“Fouche looked only to himself; and as his first idea in 1794 was to recover the place in Society, which he had forfeited for his crimes, so his last thought in 1815, was reconciliation with the Court which he had so grievously offended. In one word, Fouche having become a rich and important personage, under the auspices of usurped dominion, was desirous to complete his title after the fashion of legitimacy. Accordingly, he betrayed his country, abandoned his friends; signed the warrants for their death and the lists of their proscription; and succeeded, as such persons usually do, for a time. But at last he found himself alone in the wilderness he had created. … He was the minister of Louis XVIII; but he had been the Judge of Louis XVI; and he is now wandering over the face of the earth perhaps less respected than any one of those whom he had, but a few weeks before, delivered to the vengeance of the Court.”
Fouché, the man once described as having “the soul of a demon and the face of corpse,” died from consumption while living in Italy in self-imposed exile. His death occurred in late December (some say 25 December and others 26 December) 1820. A French newspaper founded in Paris on 24 November 1789, called Le Moniteur Universel, reported his last words to his wife were, “Maintenant, vous pourrez rentrer en France” (“Now, you can return back to France”), and, she left soon after heading there. Another French newspaper, also founded in 1789, the Journal des Debats, provided a tersely worded paragraph about his demise.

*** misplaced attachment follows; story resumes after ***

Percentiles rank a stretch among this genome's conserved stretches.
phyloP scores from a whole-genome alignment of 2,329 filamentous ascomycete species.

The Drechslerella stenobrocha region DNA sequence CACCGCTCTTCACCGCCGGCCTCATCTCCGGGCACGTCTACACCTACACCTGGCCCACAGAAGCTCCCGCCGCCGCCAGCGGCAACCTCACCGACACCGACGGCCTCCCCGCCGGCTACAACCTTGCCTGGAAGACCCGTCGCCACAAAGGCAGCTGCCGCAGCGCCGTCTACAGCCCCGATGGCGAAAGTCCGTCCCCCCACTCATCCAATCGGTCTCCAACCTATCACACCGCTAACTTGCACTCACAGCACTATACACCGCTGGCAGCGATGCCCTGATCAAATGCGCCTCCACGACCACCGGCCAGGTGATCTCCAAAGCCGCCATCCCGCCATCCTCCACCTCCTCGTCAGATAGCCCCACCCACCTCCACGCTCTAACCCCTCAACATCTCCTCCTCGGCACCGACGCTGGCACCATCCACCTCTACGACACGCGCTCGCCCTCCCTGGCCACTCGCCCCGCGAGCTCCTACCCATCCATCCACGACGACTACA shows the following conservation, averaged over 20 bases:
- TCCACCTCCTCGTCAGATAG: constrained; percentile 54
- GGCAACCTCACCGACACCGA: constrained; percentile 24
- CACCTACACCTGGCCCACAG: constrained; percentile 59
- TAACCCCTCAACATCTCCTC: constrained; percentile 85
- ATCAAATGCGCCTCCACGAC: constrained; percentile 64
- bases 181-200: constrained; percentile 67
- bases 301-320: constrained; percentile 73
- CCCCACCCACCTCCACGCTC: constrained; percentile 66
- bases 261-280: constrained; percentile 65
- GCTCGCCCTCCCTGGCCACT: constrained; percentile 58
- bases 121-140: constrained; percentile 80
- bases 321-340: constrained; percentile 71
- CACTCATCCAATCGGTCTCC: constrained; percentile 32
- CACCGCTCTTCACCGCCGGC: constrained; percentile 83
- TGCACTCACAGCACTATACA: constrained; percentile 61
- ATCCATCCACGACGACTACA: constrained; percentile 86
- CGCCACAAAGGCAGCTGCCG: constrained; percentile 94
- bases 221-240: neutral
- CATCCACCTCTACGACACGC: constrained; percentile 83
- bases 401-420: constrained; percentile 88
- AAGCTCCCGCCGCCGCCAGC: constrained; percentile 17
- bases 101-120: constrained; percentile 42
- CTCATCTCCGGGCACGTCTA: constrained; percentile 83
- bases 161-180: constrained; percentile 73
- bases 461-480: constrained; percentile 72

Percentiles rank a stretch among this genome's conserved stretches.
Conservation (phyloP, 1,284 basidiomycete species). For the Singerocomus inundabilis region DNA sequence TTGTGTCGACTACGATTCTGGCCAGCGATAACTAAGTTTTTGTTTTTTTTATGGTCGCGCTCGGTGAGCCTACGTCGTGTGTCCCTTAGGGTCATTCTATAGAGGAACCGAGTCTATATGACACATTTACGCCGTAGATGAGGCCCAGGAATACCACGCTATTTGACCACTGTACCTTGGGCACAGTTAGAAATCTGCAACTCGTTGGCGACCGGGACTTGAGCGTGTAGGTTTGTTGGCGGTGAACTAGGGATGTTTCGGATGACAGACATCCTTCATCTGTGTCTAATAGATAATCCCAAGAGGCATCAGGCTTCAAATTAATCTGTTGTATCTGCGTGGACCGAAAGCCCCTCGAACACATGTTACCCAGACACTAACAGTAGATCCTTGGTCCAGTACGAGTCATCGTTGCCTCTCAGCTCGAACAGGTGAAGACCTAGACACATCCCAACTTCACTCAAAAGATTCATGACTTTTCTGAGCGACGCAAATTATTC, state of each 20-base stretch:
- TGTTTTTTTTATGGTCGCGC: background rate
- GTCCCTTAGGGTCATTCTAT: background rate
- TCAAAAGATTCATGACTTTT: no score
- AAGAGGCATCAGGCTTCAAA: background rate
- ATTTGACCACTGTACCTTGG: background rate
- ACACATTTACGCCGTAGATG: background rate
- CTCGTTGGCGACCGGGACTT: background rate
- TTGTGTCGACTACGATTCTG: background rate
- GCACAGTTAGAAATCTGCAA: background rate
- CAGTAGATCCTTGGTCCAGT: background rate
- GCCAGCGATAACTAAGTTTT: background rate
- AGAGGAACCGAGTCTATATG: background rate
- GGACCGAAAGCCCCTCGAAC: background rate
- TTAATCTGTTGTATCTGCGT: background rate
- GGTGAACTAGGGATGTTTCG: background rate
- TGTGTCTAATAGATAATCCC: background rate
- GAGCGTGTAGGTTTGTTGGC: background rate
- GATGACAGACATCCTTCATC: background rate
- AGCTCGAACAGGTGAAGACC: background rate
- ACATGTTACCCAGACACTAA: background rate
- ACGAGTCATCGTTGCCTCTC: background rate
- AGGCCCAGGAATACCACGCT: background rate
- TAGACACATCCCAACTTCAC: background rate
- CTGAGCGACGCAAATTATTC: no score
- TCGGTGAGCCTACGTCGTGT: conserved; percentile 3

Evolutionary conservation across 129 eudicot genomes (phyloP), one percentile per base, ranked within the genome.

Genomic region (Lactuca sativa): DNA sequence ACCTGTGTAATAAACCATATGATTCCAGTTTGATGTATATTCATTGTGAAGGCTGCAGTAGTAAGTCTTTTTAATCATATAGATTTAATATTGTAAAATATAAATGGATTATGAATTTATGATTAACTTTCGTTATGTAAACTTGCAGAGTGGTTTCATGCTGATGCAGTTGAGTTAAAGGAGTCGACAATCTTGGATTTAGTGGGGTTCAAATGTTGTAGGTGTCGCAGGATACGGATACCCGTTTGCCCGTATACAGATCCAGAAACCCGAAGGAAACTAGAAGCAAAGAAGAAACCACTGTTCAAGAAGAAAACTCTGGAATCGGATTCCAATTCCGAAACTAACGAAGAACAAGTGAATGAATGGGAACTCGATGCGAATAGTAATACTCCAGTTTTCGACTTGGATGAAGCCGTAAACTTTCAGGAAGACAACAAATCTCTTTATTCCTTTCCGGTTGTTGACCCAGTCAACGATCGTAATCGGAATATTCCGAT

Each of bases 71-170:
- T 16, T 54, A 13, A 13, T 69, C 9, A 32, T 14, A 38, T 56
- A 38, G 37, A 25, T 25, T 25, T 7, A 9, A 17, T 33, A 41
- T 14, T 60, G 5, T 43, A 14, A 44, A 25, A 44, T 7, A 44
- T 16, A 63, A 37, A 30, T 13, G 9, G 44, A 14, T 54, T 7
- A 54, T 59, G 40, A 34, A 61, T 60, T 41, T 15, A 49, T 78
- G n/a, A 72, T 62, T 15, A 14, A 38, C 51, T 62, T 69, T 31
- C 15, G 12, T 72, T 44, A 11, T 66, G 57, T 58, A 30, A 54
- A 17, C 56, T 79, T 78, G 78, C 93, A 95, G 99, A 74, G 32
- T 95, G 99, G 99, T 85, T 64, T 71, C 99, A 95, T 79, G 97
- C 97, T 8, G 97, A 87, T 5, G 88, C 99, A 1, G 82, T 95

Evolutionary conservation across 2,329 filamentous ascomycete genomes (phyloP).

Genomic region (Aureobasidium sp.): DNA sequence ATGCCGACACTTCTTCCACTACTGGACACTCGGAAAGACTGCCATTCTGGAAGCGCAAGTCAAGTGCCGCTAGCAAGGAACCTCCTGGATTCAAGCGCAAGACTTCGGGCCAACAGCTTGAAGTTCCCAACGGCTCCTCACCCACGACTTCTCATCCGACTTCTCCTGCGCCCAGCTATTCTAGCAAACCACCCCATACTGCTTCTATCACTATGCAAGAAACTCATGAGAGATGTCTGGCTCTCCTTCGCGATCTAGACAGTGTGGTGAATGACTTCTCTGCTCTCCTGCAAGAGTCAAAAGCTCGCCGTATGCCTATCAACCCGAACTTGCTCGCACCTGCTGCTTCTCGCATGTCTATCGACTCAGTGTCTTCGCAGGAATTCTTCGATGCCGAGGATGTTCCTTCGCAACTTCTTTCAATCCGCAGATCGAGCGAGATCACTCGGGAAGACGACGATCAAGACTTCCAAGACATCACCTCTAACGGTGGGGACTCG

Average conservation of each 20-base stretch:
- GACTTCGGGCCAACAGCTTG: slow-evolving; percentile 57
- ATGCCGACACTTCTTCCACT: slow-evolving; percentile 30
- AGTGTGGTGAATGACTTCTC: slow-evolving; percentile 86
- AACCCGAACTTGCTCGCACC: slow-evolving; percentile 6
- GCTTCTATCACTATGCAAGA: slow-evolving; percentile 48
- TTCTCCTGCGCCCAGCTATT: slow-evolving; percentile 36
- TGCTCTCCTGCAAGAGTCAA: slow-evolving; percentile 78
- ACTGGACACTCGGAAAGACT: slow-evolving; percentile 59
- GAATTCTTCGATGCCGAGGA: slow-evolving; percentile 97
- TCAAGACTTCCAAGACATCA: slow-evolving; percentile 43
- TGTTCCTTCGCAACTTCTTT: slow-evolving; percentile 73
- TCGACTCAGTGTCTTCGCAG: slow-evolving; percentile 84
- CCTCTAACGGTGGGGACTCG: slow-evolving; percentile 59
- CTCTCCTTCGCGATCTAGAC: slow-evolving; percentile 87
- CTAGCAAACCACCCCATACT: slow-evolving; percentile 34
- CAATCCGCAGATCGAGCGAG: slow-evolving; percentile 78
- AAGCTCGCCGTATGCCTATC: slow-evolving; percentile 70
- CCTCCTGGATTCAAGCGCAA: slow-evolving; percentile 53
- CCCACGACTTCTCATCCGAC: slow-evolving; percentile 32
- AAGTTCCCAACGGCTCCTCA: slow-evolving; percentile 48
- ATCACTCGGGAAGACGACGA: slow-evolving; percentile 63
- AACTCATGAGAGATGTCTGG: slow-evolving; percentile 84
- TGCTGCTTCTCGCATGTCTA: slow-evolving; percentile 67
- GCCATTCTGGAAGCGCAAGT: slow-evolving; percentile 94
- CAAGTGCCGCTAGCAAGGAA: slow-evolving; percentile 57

“Fouche, the Duke of Otranto, died here to-day, in the Hotel de Cavanna. His funeral will take place on the day after to-morrow. The service will be performed in the Cathedral of the City.”
-  Norman Hampson, A Social History of The French Revolution (London: Taylor & Francis, 2013), p. 201.
-  Ibid.
-  Ibid.
-  Joseph Fouché, Memoirs of Fouché v. 1 (Paris: Merrill & Baker, 1903), p. xvii.
-  David Andress, The Terror: The Merciless War for Freedom in Revolutionary France (New York: Farrar, Straus and Giroux, 2005), p. 237.
-  Paul Barras, Memoirs of Barras, Member of the Directorate v. 1 (New York: Harper & brothers, 1895), p. 209.
-  Ibid., p. 210.
-  Chester Courant, “A Brief Sketch of Fouche,” June 4, 1816, p. 4.
-  J. Fouché, xxxii.
-  Phillip G. Dwyer, Profiles in Power, editor Keith Robbins, (Longman, 2002), p. 120.
-  The Advocate: or Irish, Industrial Journal, “The Character of Fouche,” May 19, 1852, p. 11.
-  Hugh Chisholm, The Encyclopaedia Britannica: A dictionary of arts, sciences, literature and general information v. 10 (New York: Encyclopaedia Britannica, 1910), p. 736.
-  Chester Courant, p. 4.
-  The Graphic, “Book the Third,” May 9, 1874, p. 454.
-  Rand Mirante, Medusa’s Head (Archway Publishing, 2014), p. 227.